(courtesy of GOOGLE 2014)
(courtesy of GOOGLE 2014)


IT WAS the best of finds, it was the worst of times.

Mary Anning was a pioneering paleontologist two centuries ago, at a time when a number of notable women were pursuing the science of finding fossils. Yet it was also an era when, as women, they could not be rewarded with the highest professional recognition for their work.

In Southwest Britain, along the English Channel in Dorset, a young Anning would scour and dig and unearth scientific treasures from the marine fossil beds at Lyme Regis, where she would make a name for herself within the field as collector and researcher and expert.

Charles Dickens himself, 18 years after her death, would write that the “carpenter’s daughter has won a name for herself, and has deserved to win it.”

Yet her career was a tale of two realities.

Along Dorset’s Blue Lias cliffs, Anning would risk life and limb — once barely surviving a landslide — to discover prehistoric fossils. At age 12, she and her brother found the first properly identified ichthyosaur skeleton, and along this coast, she would make vital and fact-yielding finds of plesiosaur and pterosaur skeletons.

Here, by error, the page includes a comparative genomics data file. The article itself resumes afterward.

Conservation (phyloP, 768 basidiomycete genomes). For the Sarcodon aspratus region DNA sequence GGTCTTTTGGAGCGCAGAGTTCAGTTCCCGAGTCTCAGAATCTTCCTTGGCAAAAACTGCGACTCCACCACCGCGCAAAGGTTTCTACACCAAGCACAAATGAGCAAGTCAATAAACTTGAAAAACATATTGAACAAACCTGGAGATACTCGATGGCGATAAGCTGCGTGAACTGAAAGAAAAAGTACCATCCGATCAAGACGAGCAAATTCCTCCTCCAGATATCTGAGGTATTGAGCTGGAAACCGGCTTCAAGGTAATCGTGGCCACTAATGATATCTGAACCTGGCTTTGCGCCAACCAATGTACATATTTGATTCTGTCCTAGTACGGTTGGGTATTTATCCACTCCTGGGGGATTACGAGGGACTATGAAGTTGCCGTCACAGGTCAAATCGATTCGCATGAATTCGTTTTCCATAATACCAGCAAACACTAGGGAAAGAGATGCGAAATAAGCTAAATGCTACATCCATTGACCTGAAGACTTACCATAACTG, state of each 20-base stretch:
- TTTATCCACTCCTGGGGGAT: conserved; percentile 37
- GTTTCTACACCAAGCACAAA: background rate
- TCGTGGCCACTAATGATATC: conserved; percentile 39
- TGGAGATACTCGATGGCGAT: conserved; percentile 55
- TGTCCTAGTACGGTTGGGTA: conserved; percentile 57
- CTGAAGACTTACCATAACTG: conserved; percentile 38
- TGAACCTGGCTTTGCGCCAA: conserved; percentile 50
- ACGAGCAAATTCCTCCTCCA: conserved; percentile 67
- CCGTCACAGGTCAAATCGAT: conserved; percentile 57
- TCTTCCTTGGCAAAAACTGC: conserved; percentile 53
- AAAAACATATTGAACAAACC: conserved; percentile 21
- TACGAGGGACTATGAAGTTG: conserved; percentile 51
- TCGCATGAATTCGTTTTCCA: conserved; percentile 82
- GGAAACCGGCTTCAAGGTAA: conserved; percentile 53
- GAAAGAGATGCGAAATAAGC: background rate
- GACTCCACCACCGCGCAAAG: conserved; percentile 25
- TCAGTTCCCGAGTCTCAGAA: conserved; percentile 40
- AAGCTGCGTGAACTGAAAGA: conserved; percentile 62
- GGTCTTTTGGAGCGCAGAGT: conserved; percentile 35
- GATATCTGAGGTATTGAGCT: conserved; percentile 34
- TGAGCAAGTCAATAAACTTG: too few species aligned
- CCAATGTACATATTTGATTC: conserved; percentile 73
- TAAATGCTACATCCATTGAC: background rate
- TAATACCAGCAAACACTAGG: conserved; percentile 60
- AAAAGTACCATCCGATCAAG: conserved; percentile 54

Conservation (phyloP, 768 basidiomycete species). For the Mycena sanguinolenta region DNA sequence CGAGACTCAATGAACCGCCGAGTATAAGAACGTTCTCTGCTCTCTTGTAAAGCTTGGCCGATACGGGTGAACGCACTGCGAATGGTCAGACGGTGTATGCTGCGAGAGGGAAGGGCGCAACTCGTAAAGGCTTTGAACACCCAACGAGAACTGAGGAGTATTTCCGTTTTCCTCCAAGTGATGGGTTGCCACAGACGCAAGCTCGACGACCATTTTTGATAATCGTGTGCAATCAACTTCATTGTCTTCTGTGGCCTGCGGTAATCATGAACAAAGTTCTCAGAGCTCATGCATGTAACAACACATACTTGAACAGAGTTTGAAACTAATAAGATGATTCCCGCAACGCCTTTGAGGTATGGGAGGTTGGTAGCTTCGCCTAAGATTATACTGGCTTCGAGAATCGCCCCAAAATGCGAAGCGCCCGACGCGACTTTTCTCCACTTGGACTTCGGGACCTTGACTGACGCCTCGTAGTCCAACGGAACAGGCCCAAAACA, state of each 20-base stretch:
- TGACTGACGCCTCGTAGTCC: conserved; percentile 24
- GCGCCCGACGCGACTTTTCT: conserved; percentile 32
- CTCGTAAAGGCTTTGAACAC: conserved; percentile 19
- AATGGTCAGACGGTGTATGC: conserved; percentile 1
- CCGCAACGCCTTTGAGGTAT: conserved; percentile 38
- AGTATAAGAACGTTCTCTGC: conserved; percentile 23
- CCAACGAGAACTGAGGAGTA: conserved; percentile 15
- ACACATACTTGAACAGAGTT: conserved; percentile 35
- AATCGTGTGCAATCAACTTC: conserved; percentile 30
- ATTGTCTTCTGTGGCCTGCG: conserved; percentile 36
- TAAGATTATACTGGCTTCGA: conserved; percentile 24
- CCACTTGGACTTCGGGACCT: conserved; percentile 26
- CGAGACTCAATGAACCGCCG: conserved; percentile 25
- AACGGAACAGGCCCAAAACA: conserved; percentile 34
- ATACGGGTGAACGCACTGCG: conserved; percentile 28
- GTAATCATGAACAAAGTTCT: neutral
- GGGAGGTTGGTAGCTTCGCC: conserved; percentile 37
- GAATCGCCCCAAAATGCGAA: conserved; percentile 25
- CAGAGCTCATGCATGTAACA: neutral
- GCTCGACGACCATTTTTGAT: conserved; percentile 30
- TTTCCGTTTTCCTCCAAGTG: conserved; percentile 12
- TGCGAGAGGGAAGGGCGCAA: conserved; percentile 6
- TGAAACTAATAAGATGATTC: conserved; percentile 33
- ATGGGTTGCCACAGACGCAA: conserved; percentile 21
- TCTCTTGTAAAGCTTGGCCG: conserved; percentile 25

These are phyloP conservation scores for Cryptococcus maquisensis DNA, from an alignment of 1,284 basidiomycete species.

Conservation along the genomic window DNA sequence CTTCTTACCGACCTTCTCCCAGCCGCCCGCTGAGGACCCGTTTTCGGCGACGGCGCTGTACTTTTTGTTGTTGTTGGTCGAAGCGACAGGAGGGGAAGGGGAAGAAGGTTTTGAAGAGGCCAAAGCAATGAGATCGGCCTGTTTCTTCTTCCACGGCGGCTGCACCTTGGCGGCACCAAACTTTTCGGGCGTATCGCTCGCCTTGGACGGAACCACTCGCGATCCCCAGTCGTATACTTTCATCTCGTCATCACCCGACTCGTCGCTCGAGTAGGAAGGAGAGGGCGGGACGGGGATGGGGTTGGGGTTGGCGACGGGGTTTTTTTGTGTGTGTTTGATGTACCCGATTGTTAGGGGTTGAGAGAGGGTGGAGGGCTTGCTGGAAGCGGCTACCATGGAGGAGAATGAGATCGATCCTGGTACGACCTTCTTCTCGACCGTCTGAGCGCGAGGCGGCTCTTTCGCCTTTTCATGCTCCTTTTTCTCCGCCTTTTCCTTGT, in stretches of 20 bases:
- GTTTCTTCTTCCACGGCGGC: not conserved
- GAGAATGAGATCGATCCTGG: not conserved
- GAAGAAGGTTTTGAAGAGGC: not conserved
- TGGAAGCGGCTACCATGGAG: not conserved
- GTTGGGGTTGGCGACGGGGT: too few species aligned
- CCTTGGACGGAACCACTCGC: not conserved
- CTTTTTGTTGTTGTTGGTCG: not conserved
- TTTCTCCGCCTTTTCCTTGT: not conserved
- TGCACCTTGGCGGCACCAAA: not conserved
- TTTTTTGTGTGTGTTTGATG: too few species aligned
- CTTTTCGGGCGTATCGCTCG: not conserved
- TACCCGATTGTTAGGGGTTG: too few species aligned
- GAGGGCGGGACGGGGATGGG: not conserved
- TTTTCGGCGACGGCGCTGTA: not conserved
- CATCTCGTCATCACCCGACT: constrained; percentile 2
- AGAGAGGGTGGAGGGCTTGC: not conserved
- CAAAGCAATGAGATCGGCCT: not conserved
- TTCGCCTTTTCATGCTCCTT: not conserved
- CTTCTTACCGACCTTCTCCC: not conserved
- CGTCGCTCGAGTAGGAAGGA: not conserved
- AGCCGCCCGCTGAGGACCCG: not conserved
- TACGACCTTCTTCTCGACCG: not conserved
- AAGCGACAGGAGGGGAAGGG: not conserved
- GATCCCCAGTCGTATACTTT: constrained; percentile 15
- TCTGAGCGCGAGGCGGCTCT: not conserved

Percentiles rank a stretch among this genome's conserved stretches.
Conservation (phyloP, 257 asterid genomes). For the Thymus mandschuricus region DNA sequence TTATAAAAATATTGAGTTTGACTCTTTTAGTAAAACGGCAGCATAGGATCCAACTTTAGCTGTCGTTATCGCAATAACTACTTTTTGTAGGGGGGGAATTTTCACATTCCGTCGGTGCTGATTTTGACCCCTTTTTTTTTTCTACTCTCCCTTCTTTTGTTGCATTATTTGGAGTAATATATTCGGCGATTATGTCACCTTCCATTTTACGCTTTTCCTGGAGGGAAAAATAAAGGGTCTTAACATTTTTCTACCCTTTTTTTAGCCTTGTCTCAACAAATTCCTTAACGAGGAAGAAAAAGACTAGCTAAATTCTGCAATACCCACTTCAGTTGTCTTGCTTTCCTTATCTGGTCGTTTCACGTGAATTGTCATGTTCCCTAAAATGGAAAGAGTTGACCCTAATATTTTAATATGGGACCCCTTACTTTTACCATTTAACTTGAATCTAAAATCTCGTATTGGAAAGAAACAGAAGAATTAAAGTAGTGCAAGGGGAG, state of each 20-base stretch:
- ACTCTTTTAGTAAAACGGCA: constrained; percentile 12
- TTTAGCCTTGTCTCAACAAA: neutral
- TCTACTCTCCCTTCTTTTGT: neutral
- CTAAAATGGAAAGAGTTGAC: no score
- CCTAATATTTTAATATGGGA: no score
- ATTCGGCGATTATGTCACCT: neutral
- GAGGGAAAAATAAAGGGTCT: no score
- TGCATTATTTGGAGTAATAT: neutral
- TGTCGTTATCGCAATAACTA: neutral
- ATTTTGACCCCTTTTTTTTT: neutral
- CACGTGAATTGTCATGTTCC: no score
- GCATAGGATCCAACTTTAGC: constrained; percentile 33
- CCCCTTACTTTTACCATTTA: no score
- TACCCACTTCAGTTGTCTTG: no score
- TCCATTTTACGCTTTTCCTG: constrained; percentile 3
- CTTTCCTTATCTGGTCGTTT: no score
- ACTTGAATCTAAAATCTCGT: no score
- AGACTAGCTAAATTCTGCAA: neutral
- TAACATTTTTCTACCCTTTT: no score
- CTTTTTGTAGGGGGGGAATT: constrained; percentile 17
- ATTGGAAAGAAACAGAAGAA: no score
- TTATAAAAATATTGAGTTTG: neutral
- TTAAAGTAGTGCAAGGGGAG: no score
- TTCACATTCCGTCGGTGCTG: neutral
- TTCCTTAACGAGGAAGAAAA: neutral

No matter her success, however, working against Anning were her gender (a male-dominated field), her social class (a poor background) and the faith of her family (religious dissenters). Anning wrote in letters of her difficulties against this threefold discrimination, and how she viewed the professional intentions of others with suspicion, as she was denied credit for her contributions, and her scientific writing mostly went unpublished. The Geological Society of London knew her name, and her accomplishments, but still would not extend membership because of her sex.

Mary Anning died in 1847, at age 47, woefully under-credited for her achievement.

Fortunately, the longer arc of time has bent toward rectifying her grievous snubbing. In 2010, the Royal Society selected her as one of the 10 most important British women in science. And today, on the 215th anniversary of Anning’s birth, Google — which has made a recent concerted effort to salute more women on its home page — celebrates her rightful place in the scientific pantheon with a Doodle of her at work.

Mary Anning, trumpeted the British Journal for the History of Science, is “the greatest fossilist the world ever knew.”